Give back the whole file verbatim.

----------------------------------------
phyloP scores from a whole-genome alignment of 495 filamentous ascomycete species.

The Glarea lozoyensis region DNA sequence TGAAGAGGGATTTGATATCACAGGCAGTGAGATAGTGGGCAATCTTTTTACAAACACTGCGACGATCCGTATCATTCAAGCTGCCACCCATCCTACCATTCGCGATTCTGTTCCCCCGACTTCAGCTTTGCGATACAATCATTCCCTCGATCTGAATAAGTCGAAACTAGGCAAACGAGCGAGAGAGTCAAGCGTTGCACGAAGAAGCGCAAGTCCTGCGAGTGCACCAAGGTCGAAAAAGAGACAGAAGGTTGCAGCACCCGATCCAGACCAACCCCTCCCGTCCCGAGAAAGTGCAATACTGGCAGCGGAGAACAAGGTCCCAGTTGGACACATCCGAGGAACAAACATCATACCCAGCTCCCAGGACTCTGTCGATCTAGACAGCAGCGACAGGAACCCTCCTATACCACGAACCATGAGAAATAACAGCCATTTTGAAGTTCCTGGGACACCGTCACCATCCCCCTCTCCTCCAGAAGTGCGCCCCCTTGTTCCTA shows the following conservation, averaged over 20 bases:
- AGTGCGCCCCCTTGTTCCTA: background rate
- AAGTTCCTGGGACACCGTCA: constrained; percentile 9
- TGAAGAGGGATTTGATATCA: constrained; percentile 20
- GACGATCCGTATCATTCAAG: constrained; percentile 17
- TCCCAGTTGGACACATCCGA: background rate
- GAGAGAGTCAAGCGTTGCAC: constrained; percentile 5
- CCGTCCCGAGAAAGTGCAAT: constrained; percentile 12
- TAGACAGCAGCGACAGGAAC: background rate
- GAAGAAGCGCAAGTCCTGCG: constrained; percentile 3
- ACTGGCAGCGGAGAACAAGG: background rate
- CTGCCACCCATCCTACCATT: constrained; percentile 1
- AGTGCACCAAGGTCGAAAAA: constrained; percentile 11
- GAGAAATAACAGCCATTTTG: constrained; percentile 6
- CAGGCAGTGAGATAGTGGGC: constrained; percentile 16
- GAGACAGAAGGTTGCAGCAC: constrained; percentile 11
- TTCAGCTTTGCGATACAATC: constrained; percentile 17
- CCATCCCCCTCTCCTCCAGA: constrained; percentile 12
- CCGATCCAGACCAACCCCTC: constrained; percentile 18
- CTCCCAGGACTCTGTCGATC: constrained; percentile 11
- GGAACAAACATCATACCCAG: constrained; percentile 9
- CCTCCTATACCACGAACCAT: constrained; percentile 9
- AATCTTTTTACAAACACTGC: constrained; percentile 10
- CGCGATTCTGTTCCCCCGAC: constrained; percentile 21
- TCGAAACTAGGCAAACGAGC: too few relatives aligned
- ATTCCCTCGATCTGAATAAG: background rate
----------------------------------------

phyloP scores from a whole-genome alignment of 495 filamentous ascomycete species.

The Glarea lozoyensis region DNA sequence TGAAGAGGGATTTGATATCACAGGCAGTGAGATAGTGGGCAATCTTTTTACAAACACTGCGACGATCCGTATCATTCAAGCTGCCACCCATCCTACCATTCGCGATTCTGTTCCCCCGACTTCAGCTTTGCGATACAATCATTCCCTCGATCTGAATAAGTCGAAACTAGGCAAACGAGCGAGAGAGTCAAGCGTTGCACGAAGAAGCGCAAGTCCTGCGAGTGCACCAAGGTCGAAAAAGAGACAGAAGGTTGCAGCACCCGATCCAGACCAACCCCTCCCGTCCCGAGAAAGTGCAATACTGGCAGCGGAGAACAAGGTCCCAGTTGGACACATCCGAGGAACAAACATCATACCCAGCTCCCAGGACTCTGTCGATCTAGACAGCAGCGACAGGAACCCTCCTATACCACGAACCATGAGAAATAACAGCCATTTTGAAGTTCCTGGGACACCGTCACCATCCCCCTCTCCTCCAGAAGTGCGCCCCCTTGTTCCTA shows the following conservation, averaged over 20 bases:
- AGTGCGCCCCCTTGTTCCTA: background rate
- AAGTTCCTGGGACACCGTCA: constrained; percentile 9
- TGAAGAGGGATTTGATATCA: constrained; percentile 20
- GACGATCCGTATCATTCAAG: constrained; percentile 17
- TCCCAGTTGGACACATCCGA: background rate
- GAGAGAGTCAAGCGTTGCAC: constrained; percentile 5
- CCGTCCCGAGAAAGTGCAAT: constrained; percentile 12
- TAGACAGCAGCGACAGGAAC: background rate
- GAAGAAGCGCAAGTCCTGCG: constrained; percentile 3
- ACTGGCAGCGGAGAACAAGG: background rate
- CTGCCACCCATCCTACCATT: constrained; percentile 1
- AGTGCACCAAGGTCGAAAAA: constrained; percentile 11
- GAGAAATAACAGCCATTTTG: constrained; percentile 6
- CAGGCAGTGAGATAGTGGGC: constrained; percentile 16
- GAGACAGAAGGTTGCAGCAC: constrained; percentile 11
- TTCAGCTTTGCGATACAATC: constrained; percentile 17
- CCATCCCCCTCTCCTCCAGA: constrained; percentile 12
- CCGATCCAGACCAACCCCTC: constrained; percentile 18
- CTCCCAGGACTCTGTCGATC: constrained; percentile 11
- GGAACAAACATCATACCCAG: constrained; percentile 9
- CCTCCTATACCACGAACCAT: constrained; percentile 9
- AATCTTTTTACAAACACTGC: constrained; percentile 10
- CGCGATTCTGTTCCCCCGAC: constrained; percentile 21
- TCGAAACTAGGCAAACGAGC: too few relatives aligned
- ATTCCCTCGATCTGAATAAG: background rate